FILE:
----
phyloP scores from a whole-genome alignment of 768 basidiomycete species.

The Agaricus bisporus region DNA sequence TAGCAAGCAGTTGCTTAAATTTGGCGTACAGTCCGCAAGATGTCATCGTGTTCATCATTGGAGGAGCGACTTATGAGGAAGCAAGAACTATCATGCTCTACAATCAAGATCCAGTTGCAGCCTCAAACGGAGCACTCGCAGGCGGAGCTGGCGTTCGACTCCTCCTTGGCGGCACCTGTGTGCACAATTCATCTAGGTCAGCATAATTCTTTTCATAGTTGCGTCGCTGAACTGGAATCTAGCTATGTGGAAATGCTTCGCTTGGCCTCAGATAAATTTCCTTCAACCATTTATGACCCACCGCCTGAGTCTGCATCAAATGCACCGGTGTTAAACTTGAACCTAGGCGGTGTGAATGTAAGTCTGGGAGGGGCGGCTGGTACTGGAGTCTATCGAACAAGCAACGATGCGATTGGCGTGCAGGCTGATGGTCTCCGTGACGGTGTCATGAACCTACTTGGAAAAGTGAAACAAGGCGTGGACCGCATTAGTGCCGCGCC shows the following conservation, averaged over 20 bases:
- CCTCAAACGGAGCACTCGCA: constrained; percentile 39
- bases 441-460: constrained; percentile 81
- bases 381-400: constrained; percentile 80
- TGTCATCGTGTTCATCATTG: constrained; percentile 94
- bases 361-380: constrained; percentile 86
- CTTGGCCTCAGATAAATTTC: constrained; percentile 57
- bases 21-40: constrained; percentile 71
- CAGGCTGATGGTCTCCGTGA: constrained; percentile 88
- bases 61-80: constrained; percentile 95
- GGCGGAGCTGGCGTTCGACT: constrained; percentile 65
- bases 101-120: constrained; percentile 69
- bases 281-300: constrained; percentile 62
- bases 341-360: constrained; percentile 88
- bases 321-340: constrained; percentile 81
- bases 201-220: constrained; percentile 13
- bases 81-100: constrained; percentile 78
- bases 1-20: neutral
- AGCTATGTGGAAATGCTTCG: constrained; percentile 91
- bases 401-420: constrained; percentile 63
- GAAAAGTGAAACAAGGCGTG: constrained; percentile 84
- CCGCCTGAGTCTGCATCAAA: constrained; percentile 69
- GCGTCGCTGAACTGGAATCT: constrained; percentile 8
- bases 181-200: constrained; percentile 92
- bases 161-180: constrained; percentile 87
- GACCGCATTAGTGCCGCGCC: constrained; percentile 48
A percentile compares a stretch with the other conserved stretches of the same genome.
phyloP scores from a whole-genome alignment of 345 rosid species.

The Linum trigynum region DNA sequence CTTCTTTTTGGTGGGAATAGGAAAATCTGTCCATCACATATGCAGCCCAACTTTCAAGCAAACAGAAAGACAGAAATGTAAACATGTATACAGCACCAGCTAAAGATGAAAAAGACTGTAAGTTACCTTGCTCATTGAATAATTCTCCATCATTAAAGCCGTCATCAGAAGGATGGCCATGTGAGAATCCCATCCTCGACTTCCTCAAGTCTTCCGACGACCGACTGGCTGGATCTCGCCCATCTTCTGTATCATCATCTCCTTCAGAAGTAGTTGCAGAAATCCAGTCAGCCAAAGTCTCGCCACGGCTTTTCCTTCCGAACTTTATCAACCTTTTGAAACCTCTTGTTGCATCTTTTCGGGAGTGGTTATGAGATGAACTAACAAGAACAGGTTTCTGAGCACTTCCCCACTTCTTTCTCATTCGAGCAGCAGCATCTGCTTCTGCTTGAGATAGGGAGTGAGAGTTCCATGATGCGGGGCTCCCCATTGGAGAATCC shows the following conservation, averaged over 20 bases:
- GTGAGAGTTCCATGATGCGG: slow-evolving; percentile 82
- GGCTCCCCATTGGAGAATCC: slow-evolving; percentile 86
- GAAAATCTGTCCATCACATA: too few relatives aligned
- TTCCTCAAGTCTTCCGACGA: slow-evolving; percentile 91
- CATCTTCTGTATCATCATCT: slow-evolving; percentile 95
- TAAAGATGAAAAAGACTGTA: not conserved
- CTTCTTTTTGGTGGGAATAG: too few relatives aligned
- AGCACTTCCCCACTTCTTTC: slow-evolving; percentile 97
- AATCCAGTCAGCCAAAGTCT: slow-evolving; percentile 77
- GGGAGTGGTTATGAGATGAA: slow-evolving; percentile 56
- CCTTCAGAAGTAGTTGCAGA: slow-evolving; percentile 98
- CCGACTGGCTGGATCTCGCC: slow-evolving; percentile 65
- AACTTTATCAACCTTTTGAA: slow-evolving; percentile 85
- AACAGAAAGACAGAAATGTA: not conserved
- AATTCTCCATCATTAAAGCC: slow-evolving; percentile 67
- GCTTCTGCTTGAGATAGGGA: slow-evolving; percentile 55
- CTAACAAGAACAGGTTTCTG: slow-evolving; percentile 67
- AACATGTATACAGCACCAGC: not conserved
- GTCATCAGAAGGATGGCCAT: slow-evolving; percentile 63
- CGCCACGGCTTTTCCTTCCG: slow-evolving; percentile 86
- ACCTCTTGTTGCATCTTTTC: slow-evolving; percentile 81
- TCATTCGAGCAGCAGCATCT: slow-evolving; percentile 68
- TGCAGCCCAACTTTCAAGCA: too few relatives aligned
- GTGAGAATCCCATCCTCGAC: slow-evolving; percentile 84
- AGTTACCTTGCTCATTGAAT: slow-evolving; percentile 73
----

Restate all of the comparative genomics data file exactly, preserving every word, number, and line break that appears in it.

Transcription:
phyloP scores from a whole-genome alignment of 768 basidiomycete species.

The Agaricus bisporus region DNA sequence TAGCAAGCAGTTGCTTAAATTTGGCGTACAGTCCGCAAGATGTCATCGTGTTCATCATTGGAGGAGCGACTTATGAGGAAGCAAGAACTATCATGCTCTACAATCAAGATCCAGTTGCAGCCTCAAACGGAGCACTCGCAGGCGGAGCTGGCGTTCGACTCCTCCTTGGCGGCACCTGTGTGCACAATTCATCTAGGTCAGCATAATTCTTTTCATAGTTGCGTCGCTGAACTGGAATCTAGCTATGTGGAAATGCTTCGCTTGGCCTCAGATAAATTTCCTTCAACCATTTATGACCCACCGCCTGAGTCTGCATCAAATGCACCGGTGTTAAACTTGAACCTAGGCGGTGTGAATGTAAGTCTGGGAGGGGCGGCTGGTACTGGAGTCTATCGAACAAGCAACGATGCGATTGGCGTGCAGGCTGATGGTCTCCGTGACGGTGTCATGAACCTACTTGGAAAAGTGAAACAAGGCGTGGACCGCATTAGTGCCGCGCC shows the following conservation, averaged over 20 bases:
- CCTCAAACGGAGCACTCGCA: constrained; percentile 39
- bases 441-460: constrained; percentile 81
- bases 381-400: constrained; percentile 80
- TGTCATCGTGTTCATCATTG: constrained; percentile 94
- bases 361-380: constrained; percentile 86
- CTTGGCCTCAGATAAATTTC: constrained; percentile 57
- bases 21-40: constrained; percentile 71
- CAGGCTGATGGTCTCCGTGA: constrained; percentile 88
- bases 61-80: constrained; percentile 95
- GGCGGAGCTGGCGTTCGACT: constrained; percentile 65
- bases 101-120: constrained; percentile 69
- bases 281-300: constrained; percentile 62
- bases 341-360: constrained; percentile 88
- bases 321-340: constrained; percentile 81
- bases 201-220: constrained; percentile 13
- bases 81-100: constrained; percentile 78
- bases 1-20: neutral
- AGCTATGTGGAAATGCTTCG: constrained; percentile 91
- bases 401-420: constrained; percentile 63
- GAAAAGTGAAACAAGGCGTG: constrained; percentile 84
- CCGCCTGAGTCTGCATCAAA: constrained; percentile 69
- GCGTCGCTGAACTGGAATCT: constrained; percentile 8
- bases 181-200: constrained; percentile 92
- bases 161-180: constrained; percentile 87
- GACCGCATTAGTGCCGCGCC: constrained; percentile 48
A percentile compares a stretch with the other conserved stretches of the same genome.
phyloP scores from a whole-genome alignment of 345 rosid species.

The Linum trigynum region DNA sequence CTTCTTTTTGGTGGGAATAGGAAAATCTGTCCATCACATATGCAGCCCAACTTTCAAGCAAACAGAAAGACAGAAATGTAAACATGTATACAGCACCAGCTAAAGATGAAAAAGACTGTAAGTTACCTTGCTCATTGAATAATTCTCCATCATTAAAGCCGTCATCAGAAGGATGGCCATGTGAGAATCCCATCCTCGACTTCCTCAAGTCTTCCGACGACCGACTGGCTGGATCTCGCCCATCTTCTGTATCATCATCTCCTTCAGAAGTAGTTGCAGAAATCCAGTCAGCCAAAGTCTCGCCACGGCTTTTCCTTCCGAACTTTATCAACCTTTTGAAACCTCTTGTTGCATCTTTTCGGGAGTGGTTATGAGATGAACTAACAAGAACAGGTTTCTGAGCACTTCCCCACTTCTTTCTCATTCGAGCAGCAGCATCTGCTTCTGCTTGAGATAGGGAGTGAGAGTTCCATGATGCGGGGCTCCCCATTGGAGAATCC shows the following conservation, averaged over 20 bases:
- GTGAGAGTTCCATGATGCGG: slow-evolving; percentile 82
- GGCTCCCCATTGGAGAATCC: slow-evolving; percentile 86
- GAAAATCTGTCCATCACATA: too few relatives aligned
- TTCCTCAAGTCTTCCGACGA: slow-evolving; percentile 91
- CATCTTCTGTATCATCATCT: slow-evolving; percentile 95
- TAAAGATGAAAAAGACTGTA: not conserved
- CTTCTTTTTGGTGGGAATAG: too few relatives aligned
- AGCACTTCCCCACTTCTTTC: slow-evolving; percentile 97
- AATCCAGTCAGCCAAAGTCT: slow-evolving; percentile 77
- GGGAGTGGTTATGAGATGAA: slow-evolving; percentile 56
- CCTTCAGAAGTAGTTGCAGA: slow-evolving; percentile 98
- CCGACTGGCTGGATCTCGCC: slow-evolving; percentile 65
- AACTTTATCAACCTTTTGAA: slow-evolving; percentile 85
- AACAGAAAGACAGAAATGTA: not conserved
- AATTCTCCATCATTAAAGCC: slow-evolving; percentile 67
- GCTTCTGCTTGAGATAGGGA: slow-evolving; percentile 55
- CTAACAAGAACAGGTTTCTG: slow-evolving; percentile 67
- AACATGTATACAGCACCAGC: not conserved
- GTCATCAGAAGGATGGCCAT: slow-evolving; percentile 63
- CGCCACGGCTTTTCCTTCCG: slow-evolving; percentile 86
- ACCTCTTGTTGCATCTTTTC: slow-evolving; percentile 81
- TCATTCGAGCAGCAGCATCT: slow-evolving; percentile 68
- TGCAGCCCAACTTTCAAGCA: too few relatives aligned
- GTGAGAATCCCATCCTCGAC: slow-evolving; percentile 84
- AGTTACCTTGCTCATTGAAT: slow-evolving; percentile 73